David Copperfield

David Copperfield


Charles Dickens

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Stained Glass Window Symbol Analysis

Stained Glass Window Symbol Icon

The stained glass window is an odd symbol in the sense that it doesn't actually appear in the novel itself: David vaguely remembers seeing such a window sometime in his early childhood, but can't exactly place the image. The memory resurfaces, however, when he first meets Agnes Wickfield, and from that moment on, it repeatedly appears in connection with her. The image of beautiful, soft light filtered through a window symbolizes Agnes's gentle kindness and calming demeanor, while the religious overtones of the window (David associates it with a church) hint at her "angelic" nature, as David frequently refers to Agnes as his “good Angel.”

Stained Glass Window Quotes in David Copperfield

The David Copperfield quotes below all refer to the symbol of Stained Glass Window. For each quote, you can also see the other characters and themes related to it (each theme is indicated by its own dot and icon, like this one:
Coming of Age and Personal Development Theme Icon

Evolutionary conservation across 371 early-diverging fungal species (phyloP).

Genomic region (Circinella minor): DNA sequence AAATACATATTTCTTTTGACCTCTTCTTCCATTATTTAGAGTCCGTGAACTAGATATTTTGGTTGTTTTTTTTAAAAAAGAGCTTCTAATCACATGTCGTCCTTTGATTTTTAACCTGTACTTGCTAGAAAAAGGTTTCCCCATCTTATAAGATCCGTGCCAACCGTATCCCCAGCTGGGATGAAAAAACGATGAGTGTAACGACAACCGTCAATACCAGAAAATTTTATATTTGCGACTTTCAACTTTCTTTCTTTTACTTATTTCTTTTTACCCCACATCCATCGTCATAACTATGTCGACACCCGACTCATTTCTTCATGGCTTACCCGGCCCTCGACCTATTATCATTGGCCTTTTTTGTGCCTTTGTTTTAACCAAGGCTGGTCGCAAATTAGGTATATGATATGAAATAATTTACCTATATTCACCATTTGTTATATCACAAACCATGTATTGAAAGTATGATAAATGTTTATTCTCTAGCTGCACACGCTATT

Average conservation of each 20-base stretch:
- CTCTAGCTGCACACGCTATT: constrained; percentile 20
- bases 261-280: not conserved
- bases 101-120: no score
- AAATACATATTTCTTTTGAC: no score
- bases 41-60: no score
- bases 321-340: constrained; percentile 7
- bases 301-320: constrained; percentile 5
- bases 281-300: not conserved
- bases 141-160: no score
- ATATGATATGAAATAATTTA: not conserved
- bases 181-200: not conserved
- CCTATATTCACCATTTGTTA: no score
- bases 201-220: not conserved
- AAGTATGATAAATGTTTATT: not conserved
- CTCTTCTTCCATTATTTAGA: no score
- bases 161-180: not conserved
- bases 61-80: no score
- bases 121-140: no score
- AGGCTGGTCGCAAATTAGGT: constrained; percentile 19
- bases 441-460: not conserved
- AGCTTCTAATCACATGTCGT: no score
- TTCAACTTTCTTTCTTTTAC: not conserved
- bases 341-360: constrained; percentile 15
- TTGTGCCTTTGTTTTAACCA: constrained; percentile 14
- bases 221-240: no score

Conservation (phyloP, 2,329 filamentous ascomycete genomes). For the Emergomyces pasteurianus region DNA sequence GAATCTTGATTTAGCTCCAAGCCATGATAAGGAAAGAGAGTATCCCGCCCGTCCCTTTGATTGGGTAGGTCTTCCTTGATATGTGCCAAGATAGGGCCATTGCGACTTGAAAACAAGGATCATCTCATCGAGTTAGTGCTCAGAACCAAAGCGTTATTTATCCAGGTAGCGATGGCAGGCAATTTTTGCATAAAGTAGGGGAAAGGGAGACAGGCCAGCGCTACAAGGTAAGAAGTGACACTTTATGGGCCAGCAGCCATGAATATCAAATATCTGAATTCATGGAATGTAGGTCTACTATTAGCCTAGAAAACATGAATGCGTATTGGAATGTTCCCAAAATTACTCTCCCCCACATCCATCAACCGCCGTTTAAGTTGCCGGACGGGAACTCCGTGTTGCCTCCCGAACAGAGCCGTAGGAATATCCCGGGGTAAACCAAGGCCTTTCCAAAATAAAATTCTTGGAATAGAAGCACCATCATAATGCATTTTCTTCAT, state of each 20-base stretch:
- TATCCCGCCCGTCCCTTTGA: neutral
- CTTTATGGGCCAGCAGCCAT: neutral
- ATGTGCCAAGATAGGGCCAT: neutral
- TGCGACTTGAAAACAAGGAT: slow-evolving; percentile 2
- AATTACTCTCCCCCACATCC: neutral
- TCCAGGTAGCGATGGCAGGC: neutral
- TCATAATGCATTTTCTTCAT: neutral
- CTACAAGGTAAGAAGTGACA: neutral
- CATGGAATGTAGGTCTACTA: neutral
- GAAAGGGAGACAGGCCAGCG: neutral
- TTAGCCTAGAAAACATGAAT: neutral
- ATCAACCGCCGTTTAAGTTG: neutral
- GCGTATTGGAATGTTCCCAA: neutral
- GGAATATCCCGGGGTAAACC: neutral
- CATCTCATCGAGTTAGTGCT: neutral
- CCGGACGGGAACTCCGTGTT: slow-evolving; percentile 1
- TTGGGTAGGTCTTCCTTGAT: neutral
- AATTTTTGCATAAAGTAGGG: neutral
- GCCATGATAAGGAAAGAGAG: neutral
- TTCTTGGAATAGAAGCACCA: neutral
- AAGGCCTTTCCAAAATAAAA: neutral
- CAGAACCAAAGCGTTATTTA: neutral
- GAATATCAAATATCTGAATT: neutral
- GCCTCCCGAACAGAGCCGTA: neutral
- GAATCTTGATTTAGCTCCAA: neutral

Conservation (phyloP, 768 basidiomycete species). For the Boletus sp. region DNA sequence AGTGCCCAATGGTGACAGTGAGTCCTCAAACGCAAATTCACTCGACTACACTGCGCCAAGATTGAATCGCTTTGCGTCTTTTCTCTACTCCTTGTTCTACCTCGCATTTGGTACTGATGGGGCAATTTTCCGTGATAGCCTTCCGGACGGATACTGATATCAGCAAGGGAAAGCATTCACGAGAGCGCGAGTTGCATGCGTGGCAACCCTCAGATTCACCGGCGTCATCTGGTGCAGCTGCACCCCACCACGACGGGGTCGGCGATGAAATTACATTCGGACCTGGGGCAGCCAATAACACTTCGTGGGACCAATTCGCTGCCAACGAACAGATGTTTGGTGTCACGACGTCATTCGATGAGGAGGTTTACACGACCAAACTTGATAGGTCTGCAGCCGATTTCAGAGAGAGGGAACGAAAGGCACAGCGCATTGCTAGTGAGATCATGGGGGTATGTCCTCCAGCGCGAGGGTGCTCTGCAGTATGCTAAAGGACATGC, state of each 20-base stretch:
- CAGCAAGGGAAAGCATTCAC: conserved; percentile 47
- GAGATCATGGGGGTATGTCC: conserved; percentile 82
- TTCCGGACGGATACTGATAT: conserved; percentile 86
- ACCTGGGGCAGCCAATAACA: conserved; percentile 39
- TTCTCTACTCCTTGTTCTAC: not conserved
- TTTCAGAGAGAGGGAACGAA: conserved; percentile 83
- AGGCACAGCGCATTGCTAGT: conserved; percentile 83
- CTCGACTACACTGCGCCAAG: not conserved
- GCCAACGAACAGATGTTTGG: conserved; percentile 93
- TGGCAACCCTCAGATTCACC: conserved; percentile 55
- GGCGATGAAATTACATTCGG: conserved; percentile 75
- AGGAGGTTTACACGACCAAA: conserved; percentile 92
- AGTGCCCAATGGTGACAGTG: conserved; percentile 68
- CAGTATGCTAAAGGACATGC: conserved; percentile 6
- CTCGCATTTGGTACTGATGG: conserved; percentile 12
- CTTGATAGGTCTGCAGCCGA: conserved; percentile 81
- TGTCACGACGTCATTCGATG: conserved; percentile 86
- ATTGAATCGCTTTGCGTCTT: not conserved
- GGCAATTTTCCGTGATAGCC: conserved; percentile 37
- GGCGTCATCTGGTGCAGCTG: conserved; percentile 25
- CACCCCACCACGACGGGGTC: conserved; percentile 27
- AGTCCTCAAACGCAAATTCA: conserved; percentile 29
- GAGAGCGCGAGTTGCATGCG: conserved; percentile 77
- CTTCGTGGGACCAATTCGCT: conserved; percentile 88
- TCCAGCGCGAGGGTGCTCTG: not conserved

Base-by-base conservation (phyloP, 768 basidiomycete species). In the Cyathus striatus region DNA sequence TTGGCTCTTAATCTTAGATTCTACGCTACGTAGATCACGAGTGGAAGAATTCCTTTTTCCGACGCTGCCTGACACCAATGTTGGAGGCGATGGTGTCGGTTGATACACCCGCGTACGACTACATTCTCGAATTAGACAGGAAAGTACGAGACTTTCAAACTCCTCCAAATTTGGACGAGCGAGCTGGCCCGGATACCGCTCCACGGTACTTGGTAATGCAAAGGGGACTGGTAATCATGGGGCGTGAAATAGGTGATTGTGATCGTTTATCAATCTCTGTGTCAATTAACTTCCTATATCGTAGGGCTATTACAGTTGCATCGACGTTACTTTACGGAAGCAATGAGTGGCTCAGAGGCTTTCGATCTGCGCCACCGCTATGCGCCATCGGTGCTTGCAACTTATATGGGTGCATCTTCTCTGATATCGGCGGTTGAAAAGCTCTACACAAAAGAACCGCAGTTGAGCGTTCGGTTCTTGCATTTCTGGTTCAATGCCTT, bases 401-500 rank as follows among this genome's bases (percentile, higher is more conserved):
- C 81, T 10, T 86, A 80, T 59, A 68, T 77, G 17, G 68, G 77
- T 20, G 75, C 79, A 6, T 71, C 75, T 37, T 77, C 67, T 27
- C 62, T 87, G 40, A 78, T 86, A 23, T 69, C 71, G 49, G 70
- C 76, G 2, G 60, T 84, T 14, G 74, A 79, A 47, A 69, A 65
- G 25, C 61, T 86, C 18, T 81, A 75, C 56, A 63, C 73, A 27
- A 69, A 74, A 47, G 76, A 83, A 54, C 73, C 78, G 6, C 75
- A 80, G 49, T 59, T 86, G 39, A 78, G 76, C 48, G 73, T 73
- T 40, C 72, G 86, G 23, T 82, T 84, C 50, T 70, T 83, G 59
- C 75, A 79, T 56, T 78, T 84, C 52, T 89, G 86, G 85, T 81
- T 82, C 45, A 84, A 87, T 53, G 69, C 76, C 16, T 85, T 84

Chapter 15 Quotes

I cannot call to mind where or when, in my childhood, I had seen a stained glass window in a church. Nor do I recollect its subject. But I know that when I saw her turn round, in the grave light of the old staircase, and wait for us, above, I thought of that window; and that I associated something of its tranquil brightness with Agnes Wickfield ever afterwards.

Related Characters: David Copperfield (speaker), Agnes Wickfield
Related Symbols: Stained Glass Window
Page Number: 194
Explanation and Analysis:
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Stained Glass Window Symbol Timeline in David Copperfield

The timeline below shows where the symbol Stained Glass Window appears in David Copperfield. The colored dots and icons indicate which themes are associated with that appearance.
Chapter 15: I Make Another Beginning
Memory and Nostalgia Theme Icon
Womanhood and Gender Roles Theme Icon
Home and Family Theme Icon
...by her appearance and demeanor, and forever associates Agnes with a childhood memory of a stained glass window 's "tranquil brightness." (full context)
Chapter 54: Mr. Micawber's Transactions
Memory and Nostalgia Theme Icon
Womanhood and Gender Roles Theme Icon
...after Dora's death, and begins to think that his old association of Agnes with the stained glass window was a "foreshadowing" of the role she would play during this period of his life. (full context)